Saturday, September 24, 2011

Squid Trip Out Of Dana Point

Just have time for a short one. No tuna for me this year, but I heard that the squid had moved into local waters on Thursday and were so abundant that they were even getting them in the daylight, instead of the usual night time only bite.

I called Dana Wharf sportfishing and with the help of Sheri at Dana Wharf sportfishing, hastily put together a trip with some other dudes, dads and kids on the charter boat San Mateo for Saturday night. We left at 5:30 pm and were back by 10:15 pm.

It was a very calm evening, with just a bit of a sprinkle before sunset and hardly any wind or swell. The squid stayed down deep for a while, but eventually came up to where it was a wide open surface bite at the end of the evening. We caught over a hundred and the kids had a blast

Captain Chad and his dad Bob did a great job with all of the kids and worked hard to make it a memorable experience. This boat has a capacity of 15 people and we had plenty of room with the seven adults and seven kids who made the trip. My own twin six-year olds, Tommy and Davey, whose pictures I have attached, had never been on a sportboat before, let alone going out on a night raid in pursuit of these remarkable creatures. The night was dark and the heavy red tide produced an incredible luminescence in the water that made the experience even more surreal, especially on the ride back in to the harbor.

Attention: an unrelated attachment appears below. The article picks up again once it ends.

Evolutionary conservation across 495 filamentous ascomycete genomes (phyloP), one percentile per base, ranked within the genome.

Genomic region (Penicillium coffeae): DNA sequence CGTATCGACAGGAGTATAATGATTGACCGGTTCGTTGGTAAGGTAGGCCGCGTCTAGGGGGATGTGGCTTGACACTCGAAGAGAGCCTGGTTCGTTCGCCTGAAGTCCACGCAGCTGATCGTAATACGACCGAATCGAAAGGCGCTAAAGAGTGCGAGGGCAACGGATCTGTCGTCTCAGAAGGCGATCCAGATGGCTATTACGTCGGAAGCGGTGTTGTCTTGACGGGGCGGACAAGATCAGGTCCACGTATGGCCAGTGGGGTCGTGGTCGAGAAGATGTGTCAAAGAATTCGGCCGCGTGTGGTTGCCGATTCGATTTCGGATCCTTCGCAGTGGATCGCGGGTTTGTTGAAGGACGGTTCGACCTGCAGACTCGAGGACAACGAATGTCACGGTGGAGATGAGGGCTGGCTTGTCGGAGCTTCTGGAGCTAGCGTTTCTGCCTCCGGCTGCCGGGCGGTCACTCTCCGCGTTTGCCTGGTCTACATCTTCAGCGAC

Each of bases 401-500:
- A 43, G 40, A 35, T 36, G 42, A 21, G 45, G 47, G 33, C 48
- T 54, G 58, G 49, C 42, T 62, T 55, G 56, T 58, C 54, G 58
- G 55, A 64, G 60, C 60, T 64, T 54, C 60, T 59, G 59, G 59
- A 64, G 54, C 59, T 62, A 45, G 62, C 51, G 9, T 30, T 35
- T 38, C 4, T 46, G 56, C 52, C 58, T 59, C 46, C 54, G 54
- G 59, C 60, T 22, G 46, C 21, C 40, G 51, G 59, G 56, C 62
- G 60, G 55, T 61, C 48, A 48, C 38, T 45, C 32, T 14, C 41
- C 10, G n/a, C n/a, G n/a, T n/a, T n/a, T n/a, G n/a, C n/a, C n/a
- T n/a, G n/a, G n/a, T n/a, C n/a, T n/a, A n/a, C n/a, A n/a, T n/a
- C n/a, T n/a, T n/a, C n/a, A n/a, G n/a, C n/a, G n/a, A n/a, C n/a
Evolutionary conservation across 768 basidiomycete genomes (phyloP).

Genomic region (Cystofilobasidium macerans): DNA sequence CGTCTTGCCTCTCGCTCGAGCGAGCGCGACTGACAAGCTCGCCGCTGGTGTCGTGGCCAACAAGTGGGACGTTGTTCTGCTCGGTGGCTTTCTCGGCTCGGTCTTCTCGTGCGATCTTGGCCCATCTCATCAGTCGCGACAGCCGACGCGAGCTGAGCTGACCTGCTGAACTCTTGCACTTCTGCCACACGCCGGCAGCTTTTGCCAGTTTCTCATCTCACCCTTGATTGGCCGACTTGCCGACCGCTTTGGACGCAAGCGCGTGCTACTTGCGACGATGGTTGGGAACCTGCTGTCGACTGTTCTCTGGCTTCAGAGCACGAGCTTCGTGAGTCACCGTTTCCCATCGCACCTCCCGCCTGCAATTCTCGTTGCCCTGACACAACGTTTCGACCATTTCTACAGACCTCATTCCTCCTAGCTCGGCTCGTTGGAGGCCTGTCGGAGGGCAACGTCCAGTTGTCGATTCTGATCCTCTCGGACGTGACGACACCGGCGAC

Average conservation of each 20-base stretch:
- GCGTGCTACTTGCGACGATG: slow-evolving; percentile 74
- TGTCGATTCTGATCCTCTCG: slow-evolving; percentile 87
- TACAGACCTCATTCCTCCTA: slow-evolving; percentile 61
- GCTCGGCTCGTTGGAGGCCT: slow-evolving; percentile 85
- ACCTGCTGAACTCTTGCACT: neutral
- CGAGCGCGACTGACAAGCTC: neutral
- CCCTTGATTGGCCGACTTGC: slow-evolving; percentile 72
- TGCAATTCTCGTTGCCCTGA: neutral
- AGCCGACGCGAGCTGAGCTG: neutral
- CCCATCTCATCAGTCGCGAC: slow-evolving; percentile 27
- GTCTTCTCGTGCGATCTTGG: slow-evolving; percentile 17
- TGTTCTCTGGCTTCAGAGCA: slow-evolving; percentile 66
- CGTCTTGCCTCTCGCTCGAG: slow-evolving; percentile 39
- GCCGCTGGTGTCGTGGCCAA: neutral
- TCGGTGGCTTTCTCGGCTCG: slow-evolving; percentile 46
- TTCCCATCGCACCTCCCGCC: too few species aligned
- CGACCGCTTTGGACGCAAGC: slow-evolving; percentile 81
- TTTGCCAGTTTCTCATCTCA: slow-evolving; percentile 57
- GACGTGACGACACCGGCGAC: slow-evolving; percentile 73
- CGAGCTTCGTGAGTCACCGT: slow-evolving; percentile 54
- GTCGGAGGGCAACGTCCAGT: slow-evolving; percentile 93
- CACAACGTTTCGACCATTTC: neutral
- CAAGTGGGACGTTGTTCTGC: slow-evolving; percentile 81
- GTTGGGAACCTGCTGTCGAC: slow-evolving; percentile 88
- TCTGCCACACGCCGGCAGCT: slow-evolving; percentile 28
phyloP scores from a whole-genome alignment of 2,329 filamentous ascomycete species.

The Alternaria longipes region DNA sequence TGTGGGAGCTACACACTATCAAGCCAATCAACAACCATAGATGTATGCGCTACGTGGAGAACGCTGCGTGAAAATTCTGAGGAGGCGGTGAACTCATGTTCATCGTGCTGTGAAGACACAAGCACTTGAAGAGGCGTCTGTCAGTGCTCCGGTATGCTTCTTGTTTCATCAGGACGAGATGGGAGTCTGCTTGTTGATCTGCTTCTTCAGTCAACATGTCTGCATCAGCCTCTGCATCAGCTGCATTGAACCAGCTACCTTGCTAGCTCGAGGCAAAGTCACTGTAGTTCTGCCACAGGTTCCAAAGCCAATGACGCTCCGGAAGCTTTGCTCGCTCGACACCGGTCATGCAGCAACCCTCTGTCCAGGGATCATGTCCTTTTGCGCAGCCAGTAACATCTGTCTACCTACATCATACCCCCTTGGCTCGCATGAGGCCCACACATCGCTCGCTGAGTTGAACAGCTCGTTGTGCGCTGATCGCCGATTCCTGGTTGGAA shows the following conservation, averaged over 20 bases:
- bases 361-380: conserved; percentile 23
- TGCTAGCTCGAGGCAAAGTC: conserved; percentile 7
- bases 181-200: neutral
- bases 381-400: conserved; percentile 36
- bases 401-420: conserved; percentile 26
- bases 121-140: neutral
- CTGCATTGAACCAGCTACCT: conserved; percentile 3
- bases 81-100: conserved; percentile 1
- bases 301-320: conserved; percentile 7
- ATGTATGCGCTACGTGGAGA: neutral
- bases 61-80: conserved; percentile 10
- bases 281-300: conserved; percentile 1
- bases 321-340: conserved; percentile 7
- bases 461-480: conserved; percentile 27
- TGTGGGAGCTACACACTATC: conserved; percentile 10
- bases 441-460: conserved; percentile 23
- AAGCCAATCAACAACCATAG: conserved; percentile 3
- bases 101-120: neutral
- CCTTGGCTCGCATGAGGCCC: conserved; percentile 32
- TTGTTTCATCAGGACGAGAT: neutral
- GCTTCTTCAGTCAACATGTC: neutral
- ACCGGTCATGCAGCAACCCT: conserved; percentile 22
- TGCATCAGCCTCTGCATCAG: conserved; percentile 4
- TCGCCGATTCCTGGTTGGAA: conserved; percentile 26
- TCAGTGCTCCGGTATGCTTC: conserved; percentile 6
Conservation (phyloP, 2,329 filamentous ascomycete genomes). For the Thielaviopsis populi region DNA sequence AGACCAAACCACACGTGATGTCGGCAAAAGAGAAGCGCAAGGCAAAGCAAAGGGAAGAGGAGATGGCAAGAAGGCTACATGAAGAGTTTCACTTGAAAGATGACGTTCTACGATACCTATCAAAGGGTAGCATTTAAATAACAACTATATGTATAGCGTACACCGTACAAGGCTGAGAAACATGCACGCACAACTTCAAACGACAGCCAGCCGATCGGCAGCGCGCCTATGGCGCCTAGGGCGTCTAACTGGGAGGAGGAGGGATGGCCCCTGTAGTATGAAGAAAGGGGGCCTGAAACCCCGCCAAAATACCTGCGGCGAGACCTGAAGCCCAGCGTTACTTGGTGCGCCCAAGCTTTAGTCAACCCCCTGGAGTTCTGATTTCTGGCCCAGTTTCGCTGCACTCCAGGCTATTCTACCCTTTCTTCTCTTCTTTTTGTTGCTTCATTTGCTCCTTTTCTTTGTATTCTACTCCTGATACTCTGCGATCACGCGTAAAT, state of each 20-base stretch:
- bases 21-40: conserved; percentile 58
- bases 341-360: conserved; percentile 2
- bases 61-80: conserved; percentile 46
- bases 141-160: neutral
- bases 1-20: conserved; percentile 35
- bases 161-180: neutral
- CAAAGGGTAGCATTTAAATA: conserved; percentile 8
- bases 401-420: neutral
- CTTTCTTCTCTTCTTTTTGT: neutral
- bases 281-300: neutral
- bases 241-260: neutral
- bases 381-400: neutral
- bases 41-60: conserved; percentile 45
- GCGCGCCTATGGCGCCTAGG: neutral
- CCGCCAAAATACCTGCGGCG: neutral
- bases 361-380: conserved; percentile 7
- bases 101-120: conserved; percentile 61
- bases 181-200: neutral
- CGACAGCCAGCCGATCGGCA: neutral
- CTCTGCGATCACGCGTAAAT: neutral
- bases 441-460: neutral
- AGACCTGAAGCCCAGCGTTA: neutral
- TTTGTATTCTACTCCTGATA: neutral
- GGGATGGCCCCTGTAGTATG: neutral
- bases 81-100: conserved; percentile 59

The ones we caught were a smaller grade than last year - mostly 3 to 10 pounds instead of the 20 to 40 pounders that blew in for a few days in 2010. These models are the perfect size for eating and don't require marlin gear like the big ones, so the kids can pull on them with a little help from the parents. They also are just as good frozen as they are fresh. The key is pounding them just like you do abalone - for those few who remember what abalone is.

These mysterious cephalopods sometimes stick around, which is probably bad for the local fishery, as they are quite voracious in consuming everything in their path. Most often, though, they quickly vanish, as they did the day after we got them. They are the Keyser Sozes of marine annihilation- "And like that.....they're gone."

We will be feasting on what we have slain and remain prepared to take these invaders down if they threaten our coast again.

These are the days.